PeopleSoft has laid out plans to integrate newly acquired J.D. Edwards, saying it will cut about 900 workers and consolidate offices. The company also raised its financial outlook for the rest of the year and 2004.
PeopleSoft chief financial officer Kevin Parker said the job cuts will represent a reduction of about 7 percent of the two companies’ total workforce and will leave the combined company with some 12,000 employees worldwide.
He added that the layoffs and additional savings, such as closure of overlapping offices, will save PeopleSoft as much as US$207 million per year going forward. The layoffs will target marketing, back-office information technology and management jobs, he added, with software developers, sales and consulting staffs largely untouched.
“PeopleSoft is on track to go from being dominant in three industries to being dominant in 20,” Parker said.
New Road Map
PeopleSoft said it plans to deploy an “army” of salespeople from both companies to support what will become three distinct product lines: PeopleSoft Enterprise, which will be built around the company’s core offerings; EnterpriseOne, which will be aimed at mid-size companies and will rely heavily on J.D. Edwards products; and PeopleSoft World, a platform aimed at global companies.
In each product category, product offerings from the two companies will be melded.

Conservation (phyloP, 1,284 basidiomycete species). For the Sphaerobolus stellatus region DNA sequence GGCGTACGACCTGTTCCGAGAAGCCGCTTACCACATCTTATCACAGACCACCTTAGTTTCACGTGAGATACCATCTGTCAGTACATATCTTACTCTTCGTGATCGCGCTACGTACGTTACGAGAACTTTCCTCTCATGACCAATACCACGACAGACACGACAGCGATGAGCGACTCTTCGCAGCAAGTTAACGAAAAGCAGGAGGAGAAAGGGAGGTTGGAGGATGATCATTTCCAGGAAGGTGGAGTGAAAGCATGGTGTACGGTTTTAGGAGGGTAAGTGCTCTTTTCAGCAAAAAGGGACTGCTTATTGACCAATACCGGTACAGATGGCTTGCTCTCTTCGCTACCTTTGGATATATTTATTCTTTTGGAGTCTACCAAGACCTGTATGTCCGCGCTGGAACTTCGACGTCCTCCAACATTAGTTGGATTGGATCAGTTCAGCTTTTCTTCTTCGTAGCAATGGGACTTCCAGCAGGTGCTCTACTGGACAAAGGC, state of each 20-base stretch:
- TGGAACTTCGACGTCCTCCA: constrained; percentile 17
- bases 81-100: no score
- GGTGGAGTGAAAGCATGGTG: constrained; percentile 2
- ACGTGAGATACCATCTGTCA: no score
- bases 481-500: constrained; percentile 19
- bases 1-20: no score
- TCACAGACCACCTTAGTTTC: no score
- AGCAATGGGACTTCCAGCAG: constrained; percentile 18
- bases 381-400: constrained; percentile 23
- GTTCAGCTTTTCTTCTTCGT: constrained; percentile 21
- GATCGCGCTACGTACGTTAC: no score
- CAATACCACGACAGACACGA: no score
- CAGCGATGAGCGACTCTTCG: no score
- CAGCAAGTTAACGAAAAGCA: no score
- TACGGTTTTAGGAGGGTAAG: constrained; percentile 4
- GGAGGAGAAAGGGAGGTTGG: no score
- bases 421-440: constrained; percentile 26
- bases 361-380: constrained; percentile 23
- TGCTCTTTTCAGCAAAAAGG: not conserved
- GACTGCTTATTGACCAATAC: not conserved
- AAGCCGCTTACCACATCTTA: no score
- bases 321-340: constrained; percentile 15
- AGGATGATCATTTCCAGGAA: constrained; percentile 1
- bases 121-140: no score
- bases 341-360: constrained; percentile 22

Gartner analyst Betsy Burton told the E-Commerce Times that J.D. Edwards customers may be the biggest beneficiaries of the newly clarified road map from PeopleSoft. PeopleSoft’s own customers are still waiting for the Oracle deal to be either put to rest or consummated.
“Until the antitrust issues are resolved, the deal is in limbo — and so, to a certain extent, are some customers,” Burton said.
Buying It Back
Pleasanton, California-based PeopleSoft also said it will set out to buy back some $350 million worth of its own stock, a move seen as yet another obstacle to Oracle’s hostile takeover bid.
Oracle responded by saying it remains committed to buying the smaller company and will extend its tender offer of $19.50 per share until October 17th. The offer previously was set to expire in about two weeks. Oracle said 38.7 million shares have been tendered so far.
However, speaking at the analyst conference, PeopleSoft CEO Craig Conway suggested it is only a matter of time before the Oracle drama fizzles out.
“I don’t think the Oracle bid is a current issue,” Conway said. “It’s a movie that has been playing a long time. I think people have lost interest in it.”